Debate looms in Arizona over use of restrooms by transgender people


PHOENIX — Arizona lawmakers have jumped in to the national debate over the rights of transgender people with a bill being debated Wednesday that would make it illegal for people to use public restrooms not associated with their birth gender.

Advocates say the measure would be the toughest standard in the nation for transgender people and bathroom use, requiring Arizona residents to use the restroom of the sex listed on their birth certificate.

One local TV station has dubbed it the “Show Me Your Papers Before You Go Potty” bill, a reference to the Arizona Legislature’s sweeping 2010 immigration law.

State and local governments are increasingly adding gender identity to anti-discrimination bans to ward off legal battles, but the delicate issue of what kind of restroom can be accessed by men and women presenting as a gender other than what they were born as remains largely unexplored despite a growing number of people identifying as transgender.

“If you look like a man and you live your life like a man, you should be able to use a man’s bathroom,” said Dru Levasseur, a transgender rights attorney for Lambda Legal, a national gay advocacy group based in New York. “It’s just common sense.”

In Arizona, where Republicans control state government, prominent GOP Rep. John Kavanagh said he was outraged by Phoenix‘s effort to increase protections for transgender people. The state’s capital city passed a human rights ordinance last month prohibiting gender identity discrimination at public accommodations.

Kavanagh’s proposal would make it a misdemeanor for a person to use a public restroom, bathroom, shower, bath, dressing room or locker room associated with a gender other than what’s on his or her birth certificate.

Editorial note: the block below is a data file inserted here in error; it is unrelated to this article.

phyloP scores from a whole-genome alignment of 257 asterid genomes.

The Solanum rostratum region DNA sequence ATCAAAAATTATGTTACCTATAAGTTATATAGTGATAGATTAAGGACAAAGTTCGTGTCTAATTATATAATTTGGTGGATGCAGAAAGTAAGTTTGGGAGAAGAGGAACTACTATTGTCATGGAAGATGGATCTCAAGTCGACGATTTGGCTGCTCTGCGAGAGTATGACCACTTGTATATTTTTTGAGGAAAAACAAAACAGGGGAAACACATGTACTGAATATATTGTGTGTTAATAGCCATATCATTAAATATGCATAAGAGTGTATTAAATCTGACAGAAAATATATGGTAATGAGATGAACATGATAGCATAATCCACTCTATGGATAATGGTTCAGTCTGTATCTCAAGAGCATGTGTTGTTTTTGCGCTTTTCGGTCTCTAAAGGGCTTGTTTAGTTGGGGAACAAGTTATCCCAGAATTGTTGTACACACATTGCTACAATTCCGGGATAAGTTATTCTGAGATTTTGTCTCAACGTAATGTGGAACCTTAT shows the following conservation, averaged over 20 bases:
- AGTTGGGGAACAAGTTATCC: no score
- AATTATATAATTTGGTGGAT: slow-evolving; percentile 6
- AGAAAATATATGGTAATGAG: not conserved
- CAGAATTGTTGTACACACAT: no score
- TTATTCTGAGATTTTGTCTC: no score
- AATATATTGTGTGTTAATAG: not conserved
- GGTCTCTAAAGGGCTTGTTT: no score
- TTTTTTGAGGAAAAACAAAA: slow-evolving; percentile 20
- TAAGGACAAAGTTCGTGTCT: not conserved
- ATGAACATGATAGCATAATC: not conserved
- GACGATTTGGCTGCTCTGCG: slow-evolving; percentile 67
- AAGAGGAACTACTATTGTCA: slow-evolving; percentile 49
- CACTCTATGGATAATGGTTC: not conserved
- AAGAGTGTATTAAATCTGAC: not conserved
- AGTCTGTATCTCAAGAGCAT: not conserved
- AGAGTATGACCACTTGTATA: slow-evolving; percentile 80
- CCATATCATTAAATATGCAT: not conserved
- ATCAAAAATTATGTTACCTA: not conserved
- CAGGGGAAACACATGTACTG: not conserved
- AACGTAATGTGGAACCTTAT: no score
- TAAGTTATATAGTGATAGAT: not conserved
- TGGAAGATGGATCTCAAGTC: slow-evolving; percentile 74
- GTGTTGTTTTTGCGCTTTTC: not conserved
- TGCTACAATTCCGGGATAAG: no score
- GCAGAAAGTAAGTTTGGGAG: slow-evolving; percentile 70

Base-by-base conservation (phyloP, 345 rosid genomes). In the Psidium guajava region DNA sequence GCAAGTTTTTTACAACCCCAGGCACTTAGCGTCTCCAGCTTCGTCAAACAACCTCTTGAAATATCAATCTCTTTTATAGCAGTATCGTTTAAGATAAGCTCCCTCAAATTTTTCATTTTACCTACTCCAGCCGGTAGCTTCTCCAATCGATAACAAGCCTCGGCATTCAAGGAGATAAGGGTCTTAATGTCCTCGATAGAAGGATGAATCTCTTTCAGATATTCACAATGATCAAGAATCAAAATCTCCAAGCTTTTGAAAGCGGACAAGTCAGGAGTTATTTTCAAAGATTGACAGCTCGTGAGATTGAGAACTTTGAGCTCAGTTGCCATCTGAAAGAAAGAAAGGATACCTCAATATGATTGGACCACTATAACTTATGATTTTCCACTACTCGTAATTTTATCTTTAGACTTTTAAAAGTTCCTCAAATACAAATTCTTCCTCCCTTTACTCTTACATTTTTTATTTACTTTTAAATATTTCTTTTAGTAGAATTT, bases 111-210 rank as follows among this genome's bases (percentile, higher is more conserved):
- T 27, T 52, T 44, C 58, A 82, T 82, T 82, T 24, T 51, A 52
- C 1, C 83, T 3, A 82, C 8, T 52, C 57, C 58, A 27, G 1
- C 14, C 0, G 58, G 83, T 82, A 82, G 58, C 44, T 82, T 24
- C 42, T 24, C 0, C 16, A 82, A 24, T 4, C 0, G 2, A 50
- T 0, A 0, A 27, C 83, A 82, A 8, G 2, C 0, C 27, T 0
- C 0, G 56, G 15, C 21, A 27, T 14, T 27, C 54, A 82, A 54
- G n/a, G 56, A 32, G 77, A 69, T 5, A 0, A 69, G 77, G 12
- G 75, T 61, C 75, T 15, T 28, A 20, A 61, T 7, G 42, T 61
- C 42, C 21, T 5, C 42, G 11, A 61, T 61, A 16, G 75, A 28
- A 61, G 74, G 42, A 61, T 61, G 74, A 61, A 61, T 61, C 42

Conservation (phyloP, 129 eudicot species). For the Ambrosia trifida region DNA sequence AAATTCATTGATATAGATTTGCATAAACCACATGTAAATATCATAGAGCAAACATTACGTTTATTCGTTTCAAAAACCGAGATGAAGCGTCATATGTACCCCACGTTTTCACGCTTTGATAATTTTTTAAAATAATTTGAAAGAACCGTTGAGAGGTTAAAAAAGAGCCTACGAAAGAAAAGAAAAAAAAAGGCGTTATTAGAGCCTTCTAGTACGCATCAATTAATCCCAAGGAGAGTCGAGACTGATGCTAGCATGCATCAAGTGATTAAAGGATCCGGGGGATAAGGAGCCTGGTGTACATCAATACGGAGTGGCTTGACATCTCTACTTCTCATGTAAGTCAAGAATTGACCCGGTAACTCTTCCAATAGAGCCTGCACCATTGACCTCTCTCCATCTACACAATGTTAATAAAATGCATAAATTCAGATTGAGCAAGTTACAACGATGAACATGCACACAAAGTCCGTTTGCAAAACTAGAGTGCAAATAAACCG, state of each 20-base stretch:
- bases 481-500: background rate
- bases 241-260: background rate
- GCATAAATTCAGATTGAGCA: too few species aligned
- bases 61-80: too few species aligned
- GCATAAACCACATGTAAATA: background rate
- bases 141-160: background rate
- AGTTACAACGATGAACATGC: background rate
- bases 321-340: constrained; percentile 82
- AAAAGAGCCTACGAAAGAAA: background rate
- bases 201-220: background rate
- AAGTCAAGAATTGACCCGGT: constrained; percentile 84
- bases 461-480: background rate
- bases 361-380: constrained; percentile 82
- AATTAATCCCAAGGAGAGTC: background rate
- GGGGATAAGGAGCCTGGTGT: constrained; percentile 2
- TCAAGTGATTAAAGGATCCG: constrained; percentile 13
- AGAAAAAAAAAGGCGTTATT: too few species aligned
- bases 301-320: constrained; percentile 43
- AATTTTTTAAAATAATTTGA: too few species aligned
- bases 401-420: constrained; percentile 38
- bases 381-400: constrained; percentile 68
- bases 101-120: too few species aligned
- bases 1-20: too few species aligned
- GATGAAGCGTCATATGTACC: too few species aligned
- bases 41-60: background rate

Penalties include the possibility of six months in jail. An Arizona House of Representatives committee is scheduled to consider the bill on Wednesday.

Kavanagh said government shouldn’t allow people to use facilities based on “you are what you think you are.” He said he was worried Phoenix’s anti-discrimination ban would serve as a cover for pedophiles who want to expose themselves to children of the opposite gender.

“This law simply restores the law of society: Men are men and women and women,” he said. “For a handful of people to make everyone else uncomfortable just makes no sense.”

Police officers would be able to make judgment calls about when to press charges when, say, a woman uses a men’s bathroom to avoid a long line, Kavanagh said.

Masen Davis, executive director for the Transgender Law Center in San Francisco, said businesses have generally been more active than governments in recognizing equal access rights for transgender people, in some cases to avoid legal challenges. Davis said Arizona’s proposed ban would target people who look different, regardless if they are transgender or not.

“No one should have to live in a world where they have to show their papers to pee,” Davis said.

The hearing is scheduled for 2 p.m. MST.

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